2003 Anne Horton Writing Award
"Prisons: Do They Reduce Crime?"
Robert W. Lynn Jr.
The question that has plagued America's people since the beginning of our prison system is, do prisons reduce crime? Former assistant attorney general of the United States and a member of the Federal Prison Industries Corporation, Richard B. Abell, thinks that prisons do reduce crime. Abell believes that the number one goal of the criminal justice system is public safety" (45). Studies have shown, as incarceration rates decrease, crime rates go up, so building more prisons must be the solution to the crime epidemic. People, however, argue that it costs too much money to keep these individuals in prison for such a long period of time. The average cost of keeping a person in prison for a year is $20,000.00, but the average criminal can cost society as much as $100,000.00 a year in losses from the crimes they commit. Time after time criminals have shown us they can not be rehabilitated, being released from prison early only to commit other crimes. This should lead us to believe that these people must need to learn basic human values that most of us have learned growing up. Releasing only people who pose no threat and who can be handled by society should be the rule of thumb when releasing individuals from prison early.
On the other hand, a professor in the department of sociology and anthropology at New Mexico State University in Las Cruces, Joseph W. Rogers, believes that prisons alone can not reduce crime. Rogers argues "since criminals have not been rehabilitated, they will return to society only to commit more crime, and the only way to reduce crime is to resolve economic and social problems that create crime" (52). Building more prisons is not the answer according to Rogers. The key is getting the community to share in some of the burden. Prisons and prisoners cost the taxpayer big money in a time when money is spread thin. With both of these views in mind, I believe that prisons do reduce crime.
First, I do not think prisons cost the taxpayers that much money when we weigh it against what crime could ultimately cost society. I want to feel safe as much as the next person. If being safe costs me an extra couple of bucks a year in taxes, I think it is worth it. What price can we put on someone's life? Every year thousands of people are murdered, robbed, and raped in the U.S. by people who have been let out of prison, because of overcrowding or they have served a certain percentage of a long sentence. If even a small number of crimes could be avoided by making a criminal do his entire sentence, it would he worth it.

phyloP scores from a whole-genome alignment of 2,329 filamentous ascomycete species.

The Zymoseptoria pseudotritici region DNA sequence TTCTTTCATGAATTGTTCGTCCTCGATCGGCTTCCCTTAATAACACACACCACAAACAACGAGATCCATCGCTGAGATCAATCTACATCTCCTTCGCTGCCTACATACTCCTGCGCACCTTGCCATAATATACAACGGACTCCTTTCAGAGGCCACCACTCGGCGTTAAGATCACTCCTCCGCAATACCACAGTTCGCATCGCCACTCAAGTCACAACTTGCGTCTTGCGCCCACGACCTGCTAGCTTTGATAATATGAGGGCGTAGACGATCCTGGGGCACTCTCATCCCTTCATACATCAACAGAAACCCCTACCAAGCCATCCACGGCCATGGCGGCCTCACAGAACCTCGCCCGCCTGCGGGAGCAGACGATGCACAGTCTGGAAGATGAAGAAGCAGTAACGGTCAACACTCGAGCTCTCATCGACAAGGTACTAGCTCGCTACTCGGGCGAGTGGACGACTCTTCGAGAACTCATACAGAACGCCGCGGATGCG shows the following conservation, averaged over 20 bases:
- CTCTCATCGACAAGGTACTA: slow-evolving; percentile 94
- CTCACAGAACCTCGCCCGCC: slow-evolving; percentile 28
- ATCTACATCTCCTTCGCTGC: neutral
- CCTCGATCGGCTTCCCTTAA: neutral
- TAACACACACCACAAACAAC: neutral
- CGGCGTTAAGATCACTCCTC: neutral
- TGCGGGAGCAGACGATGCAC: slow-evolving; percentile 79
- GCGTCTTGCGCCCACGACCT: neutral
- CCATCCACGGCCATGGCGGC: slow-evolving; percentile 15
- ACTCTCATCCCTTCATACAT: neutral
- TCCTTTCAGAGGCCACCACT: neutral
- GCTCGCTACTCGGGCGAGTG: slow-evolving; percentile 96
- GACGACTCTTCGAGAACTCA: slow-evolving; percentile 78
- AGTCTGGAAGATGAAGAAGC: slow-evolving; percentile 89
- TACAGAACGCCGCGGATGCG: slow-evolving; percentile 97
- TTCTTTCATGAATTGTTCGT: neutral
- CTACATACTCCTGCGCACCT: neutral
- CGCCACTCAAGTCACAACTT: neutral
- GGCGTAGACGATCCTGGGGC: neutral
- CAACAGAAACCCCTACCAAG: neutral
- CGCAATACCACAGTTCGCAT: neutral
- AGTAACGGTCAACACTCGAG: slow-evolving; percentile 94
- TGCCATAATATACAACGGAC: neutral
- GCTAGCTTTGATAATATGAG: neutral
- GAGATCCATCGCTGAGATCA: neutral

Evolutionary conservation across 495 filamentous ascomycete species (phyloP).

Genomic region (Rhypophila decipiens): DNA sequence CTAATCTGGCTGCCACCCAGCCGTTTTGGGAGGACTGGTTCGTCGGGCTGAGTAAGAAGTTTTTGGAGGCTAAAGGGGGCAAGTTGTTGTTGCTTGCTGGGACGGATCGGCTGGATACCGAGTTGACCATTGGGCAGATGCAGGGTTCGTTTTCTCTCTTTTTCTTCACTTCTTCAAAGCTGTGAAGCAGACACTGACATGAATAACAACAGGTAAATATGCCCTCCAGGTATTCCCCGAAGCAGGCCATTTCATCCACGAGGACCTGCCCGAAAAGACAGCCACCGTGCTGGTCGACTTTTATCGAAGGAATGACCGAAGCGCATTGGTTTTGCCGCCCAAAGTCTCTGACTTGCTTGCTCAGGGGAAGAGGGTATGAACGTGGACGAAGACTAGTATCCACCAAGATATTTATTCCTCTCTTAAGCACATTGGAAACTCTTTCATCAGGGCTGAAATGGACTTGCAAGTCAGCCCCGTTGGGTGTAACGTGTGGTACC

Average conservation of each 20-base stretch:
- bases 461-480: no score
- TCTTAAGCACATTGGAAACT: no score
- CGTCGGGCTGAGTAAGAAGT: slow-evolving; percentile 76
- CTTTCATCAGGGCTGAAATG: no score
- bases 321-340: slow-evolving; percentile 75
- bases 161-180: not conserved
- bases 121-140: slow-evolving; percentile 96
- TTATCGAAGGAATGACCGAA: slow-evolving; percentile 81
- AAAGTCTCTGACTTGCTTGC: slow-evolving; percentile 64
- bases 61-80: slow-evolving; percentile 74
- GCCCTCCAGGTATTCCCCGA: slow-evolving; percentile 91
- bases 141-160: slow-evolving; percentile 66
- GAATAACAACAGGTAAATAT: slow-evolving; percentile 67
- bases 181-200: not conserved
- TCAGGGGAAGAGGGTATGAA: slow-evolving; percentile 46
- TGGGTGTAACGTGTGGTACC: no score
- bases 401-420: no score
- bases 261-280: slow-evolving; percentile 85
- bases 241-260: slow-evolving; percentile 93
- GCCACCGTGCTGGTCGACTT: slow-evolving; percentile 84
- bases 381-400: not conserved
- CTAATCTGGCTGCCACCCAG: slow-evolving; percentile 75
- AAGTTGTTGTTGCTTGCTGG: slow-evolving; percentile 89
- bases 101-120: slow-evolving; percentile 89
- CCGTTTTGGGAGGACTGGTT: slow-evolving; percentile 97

Next, let us look at Willie Horton Jr., who was convicted of murder and rape and sentenced to life in prison. Under the Massachusetts law he was eligible for the furlough program and was periodically released. This is probably a law that the people who do not think prisons reduce crime came up with. While the people that thought up this furlough law slept safely in their gated communities, Willie Horton Jr. struck again. In 1987 on his 101" furlough he fled to Maryland where he assaulted a man and raped his girlfriend. If only he had been kept behind bars, this could have been avoided. Murderers do not deserve a hall pass for any reason.
Finally, there are the likes of such criminals as Charles Manson, Ted Bundy, and Theodore Kaczynski. Would we want a person like that moving next door to us even if the law said he had been rehabilitated? Unfortunately, instead of putting these people in jail and throwing away the key, our society tends to glorify them and make celebrities out of them. We make movies about them glorifying their sad little story and then wonder where someone else might have gotten the idea to commit a similar crime. It is sick to say but some people in our society worship these criminals and use them as role models. Would society ever consider letting these monsters out of prison if they thought they were rehabilitated? Some might. Can career criminals be rehabilitated and let back into society safely? I do not think so. I believe that keeping these criminals in prison does reduce crime because at least while they are in prison, they are not spreading their sick views on life to the rest of society and running amuck doing more crime.
Our prison system does, however, need reform and change to enter the 2l st century to keep up with the growing problems of crime. I strongly believe that most people think that prisons do reduce crime. I know I sleep much better at night knowingthat monsters like the ones mentioned above are behind bars.